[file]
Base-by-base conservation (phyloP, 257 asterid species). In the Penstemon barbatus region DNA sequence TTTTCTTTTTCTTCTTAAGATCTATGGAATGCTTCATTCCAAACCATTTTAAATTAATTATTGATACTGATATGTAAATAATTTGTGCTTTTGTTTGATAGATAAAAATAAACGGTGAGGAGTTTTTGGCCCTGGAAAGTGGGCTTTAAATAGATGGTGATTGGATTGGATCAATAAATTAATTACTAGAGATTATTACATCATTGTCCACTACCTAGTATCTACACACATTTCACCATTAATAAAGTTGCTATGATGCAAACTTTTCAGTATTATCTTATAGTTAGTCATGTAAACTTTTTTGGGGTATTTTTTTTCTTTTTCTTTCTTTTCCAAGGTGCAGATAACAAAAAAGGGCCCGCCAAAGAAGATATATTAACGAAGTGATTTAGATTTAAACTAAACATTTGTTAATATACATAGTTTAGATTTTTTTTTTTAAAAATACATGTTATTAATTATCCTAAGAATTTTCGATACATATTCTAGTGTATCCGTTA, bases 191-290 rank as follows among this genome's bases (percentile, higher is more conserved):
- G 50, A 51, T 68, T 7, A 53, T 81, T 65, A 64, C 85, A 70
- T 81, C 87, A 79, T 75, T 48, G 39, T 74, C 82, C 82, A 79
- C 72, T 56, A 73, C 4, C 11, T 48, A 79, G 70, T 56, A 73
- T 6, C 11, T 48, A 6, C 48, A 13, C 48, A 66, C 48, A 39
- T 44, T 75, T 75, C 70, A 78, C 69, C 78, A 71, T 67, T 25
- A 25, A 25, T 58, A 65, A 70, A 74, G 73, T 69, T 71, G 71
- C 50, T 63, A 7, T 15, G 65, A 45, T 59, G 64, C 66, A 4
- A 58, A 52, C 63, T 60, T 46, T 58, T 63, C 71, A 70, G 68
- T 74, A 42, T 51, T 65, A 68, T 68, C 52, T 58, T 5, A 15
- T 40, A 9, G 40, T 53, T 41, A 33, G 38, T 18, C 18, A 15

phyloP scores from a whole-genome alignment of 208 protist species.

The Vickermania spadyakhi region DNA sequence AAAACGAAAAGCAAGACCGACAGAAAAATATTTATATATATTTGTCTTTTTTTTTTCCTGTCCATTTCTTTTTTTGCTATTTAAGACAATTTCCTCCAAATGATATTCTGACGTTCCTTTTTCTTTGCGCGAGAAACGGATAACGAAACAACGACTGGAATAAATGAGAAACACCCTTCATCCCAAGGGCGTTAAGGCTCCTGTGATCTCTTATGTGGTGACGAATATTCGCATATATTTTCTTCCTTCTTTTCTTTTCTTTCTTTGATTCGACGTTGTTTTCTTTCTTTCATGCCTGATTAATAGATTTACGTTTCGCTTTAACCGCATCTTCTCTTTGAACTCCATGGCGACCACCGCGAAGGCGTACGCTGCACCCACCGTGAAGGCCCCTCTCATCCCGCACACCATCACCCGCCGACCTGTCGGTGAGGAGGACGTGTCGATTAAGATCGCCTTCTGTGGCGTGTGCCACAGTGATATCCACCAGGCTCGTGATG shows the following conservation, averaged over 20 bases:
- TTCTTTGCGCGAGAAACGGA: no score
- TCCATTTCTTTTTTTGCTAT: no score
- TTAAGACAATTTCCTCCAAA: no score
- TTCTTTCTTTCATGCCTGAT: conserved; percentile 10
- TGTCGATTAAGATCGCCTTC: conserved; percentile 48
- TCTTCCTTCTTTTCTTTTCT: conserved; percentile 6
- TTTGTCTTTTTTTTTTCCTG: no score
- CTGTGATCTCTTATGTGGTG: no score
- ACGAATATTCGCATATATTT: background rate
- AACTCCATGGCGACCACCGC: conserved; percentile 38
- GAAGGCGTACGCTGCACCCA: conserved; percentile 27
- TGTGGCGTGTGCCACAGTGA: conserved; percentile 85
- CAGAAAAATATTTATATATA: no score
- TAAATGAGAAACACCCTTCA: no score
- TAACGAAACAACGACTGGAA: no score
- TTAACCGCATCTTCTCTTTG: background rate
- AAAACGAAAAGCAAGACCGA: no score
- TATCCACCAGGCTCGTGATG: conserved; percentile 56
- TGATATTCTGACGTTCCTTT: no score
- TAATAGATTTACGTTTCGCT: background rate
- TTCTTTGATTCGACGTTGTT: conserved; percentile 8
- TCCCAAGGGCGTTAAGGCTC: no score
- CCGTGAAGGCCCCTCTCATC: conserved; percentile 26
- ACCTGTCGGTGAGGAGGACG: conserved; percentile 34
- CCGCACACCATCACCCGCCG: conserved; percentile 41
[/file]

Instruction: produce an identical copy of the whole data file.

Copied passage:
Base-by-base conservation (phyloP, 257 asterid species). In the Penstemon barbatus region DNA sequence TTTTCTTTTTCTTCTTAAGATCTATGGAATGCTTCATTCCAAACCATTTTAAATTAATTATTGATACTGATATGTAAATAATTTGTGCTTTTGTTTGATAGATAAAAATAAACGGTGAGGAGTTTTTGGCCCTGGAAAGTGGGCTTTAAATAGATGGTGATTGGATTGGATCAATAAATTAATTACTAGAGATTATTACATCATTGTCCACTACCTAGTATCTACACACATTTCACCATTAATAAAGTTGCTATGATGCAAACTTTTCAGTATTATCTTATAGTTAGTCATGTAAACTTTTTTGGGGTATTTTTTTTCTTTTTCTTTCTTTTCCAAGGTGCAGATAACAAAAAAGGGCCCGCCAAAGAAGATATATTAACGAAGTGATTTAGATTTAAACTAAACATTTGTTAATATACATAGTTTAGATTTTTTTTTTTAAAAATACATGTTATTAATTATCCTAAGAATTTTCGATACATATTCTAGTGTATCCGTTA, bases 191-290 rank as follows among this genome's bases (percentile, higher is more conserved):
- G 50, A 51, T 68, T 7, A 53, T 81, T 65, A 64, C 85, A 70
- T 81, C 87, A 79, T 75, T 48, G 39, T 74, C 82, C 82, A 79
- C 72, T 56, A 73, C 4, C 11, T 48, A 79, G 70, T 56, A 73
- T 6, C 11, T 48, A 6, C 48, A 13, C 48, A 66, C 48, A 39
- T 44, T 75, T 75, C 70, A 78, C 69, C 78, A 71, T 67, T 25
- A 25, A 25, T 58, A 65, A 70, A 74, G 73, T 69, T 71, G 71
- C 50, T 63, A 7, T 15, G 65, A 45, T 59, G 64, C 66, A 4
- A 58, A 52, C 63, T 60, T 46, T 58, T 63, C 71, A 70, G 68
- T 74, A 42, T 51, T 65, A 68, T 68, C 52, T 58, T 5, A 15
- T 40, A 9, G 40, T 53, T 41, A 33, G 38, T 18, C 18, A 15

phyloP scores from a whole-genome alignment of 208 protist species.

The Vickermania spadyakhi region DNA sequence AAAACGAAAAGCAAGACCGACAGAAAAATATTTATATATATTTGTCTTTTTTTTTTCCTGTCCATTTCTTTTTTTGCTATTTAAGACAATTTCCTCCAAATGATATTCTGACGTTCCTTTTTCTTTGCGCGAGAAACGGATAACGAAACAACGACTGGAATAAATGAGAAACACCCTTCATCCCAAGGGCGTTAAGGCTCCTGTGATCTCTTATGTGGTGACGAATATTCGCATATATTTTCTTCCTTCTTTTCTTTTCTTTCTTTGATTCGACGTTGTTTTCTTTCTTTCATGCCTGATTAATAGATTTACGTTTCGCTTTAACCGCATCTTCTCTTTGAACTCCATGGCGACCACCGCGAAGGCGTACGCTGCACCCACCGTGAAGGCCCCTCTCATCCCGCACACCATCACCCGCCGACCTGTCGGTGAGGAGGACGTGTCGATTAAGATCGCCTTCTGTGGCGTGTGCCACAGTGATATCCACCAGGCTCGTGATG shows the following conservation, averaged over 20 bases:
- TTCTTTGCGCGAGAAACGGA: no score
- TCCATTTCTTTTTTTGCTAT: no score
- TTAAGACAATTTCCTCCAAA: no score
- TTCTTTCTTTCATGCCTGAT: conserved; percentile 10
- TGTCGATTAAGATCGCCTTC: conserved; percentile 48
- TCTTCCTTCTTTTCTTTTCT: conserved; percentile 6
- TTTGTCTTTTTTTTTTCCTG: no score
- CTGTGATCTCTTATGTGGTG: no score
- ACGAATATTCGCATATATTT: background rate
- AACTCCATGGCGACCACCGC: conserved; percentile 38
- GAAGGCGTACGCTGCACCCA: conserved; percentile 27
- TGTGGCGTGTGCCACAGTGA: conserved; percentile 85
- CAGAAAAATATTTATATATA: no score
- TAAATGAGAAACACCCTTCA: no score
- TAACGAAACAACGACTGGAA: no score
- TTAACCGCATCTTCTCTTTG: background rate
- AAAACGAAAAGCAAGACCGA: no score
- TATCCACCAGGCTCGTGATG: conserved; percentile 56
- TGATATTCTGACGTTCCTTT: no score
- TAATAGATTTACGTTTCGCT: background rate
- TTCTTTGATTCGACGTTGTT: conserved; percentile 8
- TCCCAAGGGCGTTAAGGCTC: no score
- CCGTGAAGGCCCCTCTCATC: conserved; percentile 26
- ACCTGTCGGTGAGGAGGACG: conserved; percentile 34
- CCGCACACCATCACCCGCCG: conserved; percentile 41